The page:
It seemed obvious that Beddard was a specialist in mammals; at the time he wrote it he was Prosector to the Zoological Society of London, and London Zoo had lots of dead mammals each week to work on. However, he made his name on an entirely different group of animals, earthworms, the oligochaetes.

Frank Evers Beddard was born in Dudley in 1858, the son of a prosperous businessman. Educated at Harrow and Oxford (graduated 1880) he was appointed to work on the animals collected by the Challenger Expedition of 1872-1876, involving a circumnavigation of the earth for oceanographic research. The job was in Edinburgh and he was assigned the isopods to describe and identify; his results were published in two of the 50 volumes, a marathon of descriptive zoology. In Edinburgh he also began to take an interest in earthworms.

A plate from Beddard's report on isopods
collected by the Challenger Expedition

Beddard was appointed to the prosectorium at London Zoo in 1884. At that time Philip Lutley Sclater was Secretary (i.e. chief executive). It is unfortunate that Beddard’s obituary notice for the Royal Society was written by Sir Peter Chalmers Mitchell, who succeeded Sclater after a bitter, highly political election. In some respects Mitchell was an ideal biographer of Beddard since he had worked in Beddard’s prosectorium and obviously knew him well. However, Mitchell throughout his life seemed hellbent on deriding Sclater and Beddard’s obituary was yet another chance he did not pass over.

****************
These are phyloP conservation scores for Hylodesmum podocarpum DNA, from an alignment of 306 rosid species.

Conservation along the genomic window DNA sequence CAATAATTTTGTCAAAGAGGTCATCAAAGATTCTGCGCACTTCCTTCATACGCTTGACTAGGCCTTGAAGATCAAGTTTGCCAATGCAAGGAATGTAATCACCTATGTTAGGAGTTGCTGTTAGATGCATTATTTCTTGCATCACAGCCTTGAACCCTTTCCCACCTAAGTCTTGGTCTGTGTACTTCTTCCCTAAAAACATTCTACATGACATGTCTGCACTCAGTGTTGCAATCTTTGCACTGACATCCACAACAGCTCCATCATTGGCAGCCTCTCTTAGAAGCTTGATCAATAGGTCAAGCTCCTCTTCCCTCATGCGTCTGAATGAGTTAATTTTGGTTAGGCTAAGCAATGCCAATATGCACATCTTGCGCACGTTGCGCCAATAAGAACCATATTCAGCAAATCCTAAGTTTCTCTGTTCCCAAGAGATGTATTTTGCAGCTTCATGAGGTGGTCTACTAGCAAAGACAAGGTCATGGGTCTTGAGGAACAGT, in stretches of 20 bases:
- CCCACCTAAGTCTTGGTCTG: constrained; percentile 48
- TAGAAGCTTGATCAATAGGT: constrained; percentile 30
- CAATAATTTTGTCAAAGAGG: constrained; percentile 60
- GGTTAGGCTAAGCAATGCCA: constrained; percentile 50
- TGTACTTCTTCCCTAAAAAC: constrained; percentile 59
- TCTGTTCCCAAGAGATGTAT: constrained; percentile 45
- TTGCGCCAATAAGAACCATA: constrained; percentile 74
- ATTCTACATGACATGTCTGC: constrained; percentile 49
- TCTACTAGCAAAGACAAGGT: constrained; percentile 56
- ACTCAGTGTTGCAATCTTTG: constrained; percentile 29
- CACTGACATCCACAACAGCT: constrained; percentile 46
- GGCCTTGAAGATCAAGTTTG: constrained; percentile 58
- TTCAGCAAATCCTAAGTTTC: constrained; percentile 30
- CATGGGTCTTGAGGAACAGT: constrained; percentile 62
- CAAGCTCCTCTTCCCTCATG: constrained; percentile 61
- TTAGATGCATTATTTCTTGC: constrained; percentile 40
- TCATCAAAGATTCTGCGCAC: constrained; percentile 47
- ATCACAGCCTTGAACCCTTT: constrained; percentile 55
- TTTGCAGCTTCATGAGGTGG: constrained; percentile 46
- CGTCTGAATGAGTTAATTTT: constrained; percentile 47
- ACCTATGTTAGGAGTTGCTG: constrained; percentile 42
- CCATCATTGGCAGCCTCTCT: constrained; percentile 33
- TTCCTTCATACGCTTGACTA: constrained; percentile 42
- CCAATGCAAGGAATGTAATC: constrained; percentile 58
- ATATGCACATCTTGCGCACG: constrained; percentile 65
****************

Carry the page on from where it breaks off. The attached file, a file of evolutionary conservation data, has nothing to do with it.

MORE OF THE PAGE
Chalmers Mitchell praised Beddard’s working habits in the days of the gentleman scientist:

For a large part of his life he was a harder worker than persons with more ordinary habits could guess. He rose very early, and was usually at his table in the Zoo Prosectorium before 8 a.m. On many days he lunched at the Gardens, taking his notebooks into the restaurant, then worked until 4, when he went home, wrote until an early dinner, again worked after dinner, going to bed at 9. When the routine was broken by his going to a club to lunch, he already had a good morning’s work behind him and could linger in apparent idleness long after the ten-to-four men had ostentatiously hurried away. In later life, naturally, he was easier with himself.